Anecdotally, I was originally spurred to write this post after multiple conversations with EAs who responded to my expressions of scepticism about the level of risk from AI by paraphrasing Bostrom’s line that ‘Intelligence [in the sense of instrumental reasoning] and motivation can be thought of as a pair of orthogonal axes on a graph’. In the context of challenging my scepticism, this implies both that this way of thinking about it is actually an argument rather than an illustration of a conclusion, and that it’s an argument specifically against scepticism of necessitated misalignment, and therefore in favour of the very weak relationship thesis.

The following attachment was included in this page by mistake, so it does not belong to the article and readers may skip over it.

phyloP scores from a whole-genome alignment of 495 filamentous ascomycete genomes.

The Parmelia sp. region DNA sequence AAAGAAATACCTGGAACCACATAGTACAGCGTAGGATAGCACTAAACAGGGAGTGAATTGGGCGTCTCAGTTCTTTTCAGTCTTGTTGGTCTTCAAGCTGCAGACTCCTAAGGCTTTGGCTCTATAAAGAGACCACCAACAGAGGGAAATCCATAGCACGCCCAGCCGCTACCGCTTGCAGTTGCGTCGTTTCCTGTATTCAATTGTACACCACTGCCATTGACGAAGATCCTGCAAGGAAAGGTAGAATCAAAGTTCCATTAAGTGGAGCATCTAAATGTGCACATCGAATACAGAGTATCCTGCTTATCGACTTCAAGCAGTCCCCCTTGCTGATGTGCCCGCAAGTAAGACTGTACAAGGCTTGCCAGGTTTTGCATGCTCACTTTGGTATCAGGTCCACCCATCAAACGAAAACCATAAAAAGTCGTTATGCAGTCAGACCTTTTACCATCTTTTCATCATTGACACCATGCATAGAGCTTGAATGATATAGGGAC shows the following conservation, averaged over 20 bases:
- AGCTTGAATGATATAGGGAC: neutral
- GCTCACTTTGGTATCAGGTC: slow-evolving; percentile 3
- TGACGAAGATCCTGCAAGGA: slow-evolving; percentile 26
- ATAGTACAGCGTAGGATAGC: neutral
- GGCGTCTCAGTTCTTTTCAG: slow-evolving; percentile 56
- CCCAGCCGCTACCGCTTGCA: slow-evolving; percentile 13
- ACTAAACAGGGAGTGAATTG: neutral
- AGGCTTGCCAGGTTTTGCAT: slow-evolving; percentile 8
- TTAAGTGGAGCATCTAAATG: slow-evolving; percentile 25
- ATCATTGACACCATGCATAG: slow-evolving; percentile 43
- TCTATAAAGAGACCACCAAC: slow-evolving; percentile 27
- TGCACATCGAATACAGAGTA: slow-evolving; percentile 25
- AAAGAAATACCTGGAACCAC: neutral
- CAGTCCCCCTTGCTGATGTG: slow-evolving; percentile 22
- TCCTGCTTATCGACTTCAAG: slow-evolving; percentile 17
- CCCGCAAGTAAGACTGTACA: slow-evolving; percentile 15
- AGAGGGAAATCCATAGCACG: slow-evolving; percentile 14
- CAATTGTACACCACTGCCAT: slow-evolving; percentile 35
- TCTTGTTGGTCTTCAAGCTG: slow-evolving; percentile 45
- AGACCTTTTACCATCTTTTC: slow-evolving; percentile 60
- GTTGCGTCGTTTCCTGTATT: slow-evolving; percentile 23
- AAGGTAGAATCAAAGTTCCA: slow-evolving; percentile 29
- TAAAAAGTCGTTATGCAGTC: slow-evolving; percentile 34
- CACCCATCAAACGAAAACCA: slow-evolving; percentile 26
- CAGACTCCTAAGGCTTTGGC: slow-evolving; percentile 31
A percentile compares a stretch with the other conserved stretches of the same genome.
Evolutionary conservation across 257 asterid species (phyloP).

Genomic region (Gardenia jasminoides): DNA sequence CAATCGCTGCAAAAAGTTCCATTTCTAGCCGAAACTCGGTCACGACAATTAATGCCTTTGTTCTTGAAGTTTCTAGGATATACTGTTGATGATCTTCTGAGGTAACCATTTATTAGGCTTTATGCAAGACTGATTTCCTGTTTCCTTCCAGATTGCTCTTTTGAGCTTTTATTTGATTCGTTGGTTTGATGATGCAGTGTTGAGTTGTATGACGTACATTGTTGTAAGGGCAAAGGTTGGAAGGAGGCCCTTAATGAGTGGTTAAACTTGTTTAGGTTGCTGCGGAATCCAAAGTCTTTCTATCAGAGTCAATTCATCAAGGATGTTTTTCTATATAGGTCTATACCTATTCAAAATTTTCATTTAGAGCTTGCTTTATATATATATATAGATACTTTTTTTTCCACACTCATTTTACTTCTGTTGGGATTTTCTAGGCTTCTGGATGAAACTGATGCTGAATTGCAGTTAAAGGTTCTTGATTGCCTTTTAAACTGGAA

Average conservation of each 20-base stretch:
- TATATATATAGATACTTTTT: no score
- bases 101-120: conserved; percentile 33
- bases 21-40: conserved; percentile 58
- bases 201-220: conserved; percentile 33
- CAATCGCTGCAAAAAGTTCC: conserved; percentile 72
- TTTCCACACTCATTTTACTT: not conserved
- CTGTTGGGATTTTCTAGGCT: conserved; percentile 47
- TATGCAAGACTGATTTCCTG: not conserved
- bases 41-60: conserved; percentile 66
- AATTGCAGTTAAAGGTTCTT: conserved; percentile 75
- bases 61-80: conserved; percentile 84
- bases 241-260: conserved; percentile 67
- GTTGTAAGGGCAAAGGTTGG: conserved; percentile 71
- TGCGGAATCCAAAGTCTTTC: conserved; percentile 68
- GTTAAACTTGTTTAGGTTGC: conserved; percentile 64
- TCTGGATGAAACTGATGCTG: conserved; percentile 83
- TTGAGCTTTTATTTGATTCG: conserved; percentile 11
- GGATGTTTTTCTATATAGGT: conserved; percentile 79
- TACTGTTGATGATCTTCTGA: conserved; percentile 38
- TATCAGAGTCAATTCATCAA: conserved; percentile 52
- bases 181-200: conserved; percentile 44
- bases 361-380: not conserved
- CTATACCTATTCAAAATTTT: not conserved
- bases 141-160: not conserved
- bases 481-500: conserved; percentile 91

It was difficult to test the extent of this confusion without accidentally resolving it. I posted one poll asking ‘what the orthogonality thesis implies about [a relationship between] intelligence and terminal goals’, to which 14 of 16 respondents selected the option ‘there is no relationship or only an extremely weak relationship between intelligence and goals’, but someone pointed out that respondents might have interpreted ‘no relationship’ as ‘no strict logical implication from one to the other’. The other options hopefully gave context, but in a differently worded version of the poll 10 of 13 people picked options describing theoretical possibility. But early on someone commented on that poll asserting that ‘no statistical relationship is … clearly false’, which presumably discouraged people from choosing it.